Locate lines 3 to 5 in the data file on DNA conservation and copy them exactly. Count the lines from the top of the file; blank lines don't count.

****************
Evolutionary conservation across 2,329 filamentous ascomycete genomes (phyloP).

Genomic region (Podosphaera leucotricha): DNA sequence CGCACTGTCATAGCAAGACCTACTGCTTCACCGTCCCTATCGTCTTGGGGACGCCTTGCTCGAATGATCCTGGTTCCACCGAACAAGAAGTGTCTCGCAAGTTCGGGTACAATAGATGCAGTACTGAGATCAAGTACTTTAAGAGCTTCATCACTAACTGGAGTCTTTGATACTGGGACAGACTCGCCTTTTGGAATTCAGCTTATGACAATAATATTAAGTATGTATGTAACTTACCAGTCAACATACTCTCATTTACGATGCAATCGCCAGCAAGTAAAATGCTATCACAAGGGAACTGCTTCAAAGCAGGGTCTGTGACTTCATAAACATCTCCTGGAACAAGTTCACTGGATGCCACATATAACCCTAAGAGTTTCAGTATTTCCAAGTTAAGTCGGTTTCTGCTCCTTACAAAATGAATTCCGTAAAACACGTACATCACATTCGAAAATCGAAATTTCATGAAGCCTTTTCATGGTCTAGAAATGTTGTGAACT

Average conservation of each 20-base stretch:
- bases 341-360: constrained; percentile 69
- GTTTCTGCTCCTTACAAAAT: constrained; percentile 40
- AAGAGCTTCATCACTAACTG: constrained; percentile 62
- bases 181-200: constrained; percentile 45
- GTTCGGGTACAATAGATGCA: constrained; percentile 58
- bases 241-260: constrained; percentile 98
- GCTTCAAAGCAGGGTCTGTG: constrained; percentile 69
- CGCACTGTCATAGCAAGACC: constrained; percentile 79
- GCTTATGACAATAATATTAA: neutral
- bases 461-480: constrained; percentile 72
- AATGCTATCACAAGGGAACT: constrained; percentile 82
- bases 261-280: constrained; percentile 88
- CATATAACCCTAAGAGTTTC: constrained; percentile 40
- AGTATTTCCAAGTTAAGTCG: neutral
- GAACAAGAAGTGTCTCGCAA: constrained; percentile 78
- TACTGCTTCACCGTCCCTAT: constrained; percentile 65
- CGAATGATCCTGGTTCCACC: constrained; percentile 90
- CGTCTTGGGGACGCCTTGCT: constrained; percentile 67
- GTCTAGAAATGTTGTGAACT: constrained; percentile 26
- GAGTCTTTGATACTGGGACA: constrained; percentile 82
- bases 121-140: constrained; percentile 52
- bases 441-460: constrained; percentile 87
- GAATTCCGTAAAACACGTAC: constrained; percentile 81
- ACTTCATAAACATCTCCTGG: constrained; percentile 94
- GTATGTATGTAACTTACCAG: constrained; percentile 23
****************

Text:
Average conservation of each 20-base stretch:
- bases 341-360: constrained; percentile 69
- GTTTCTGCTCCTTACAAAAT: constrained; percentile 40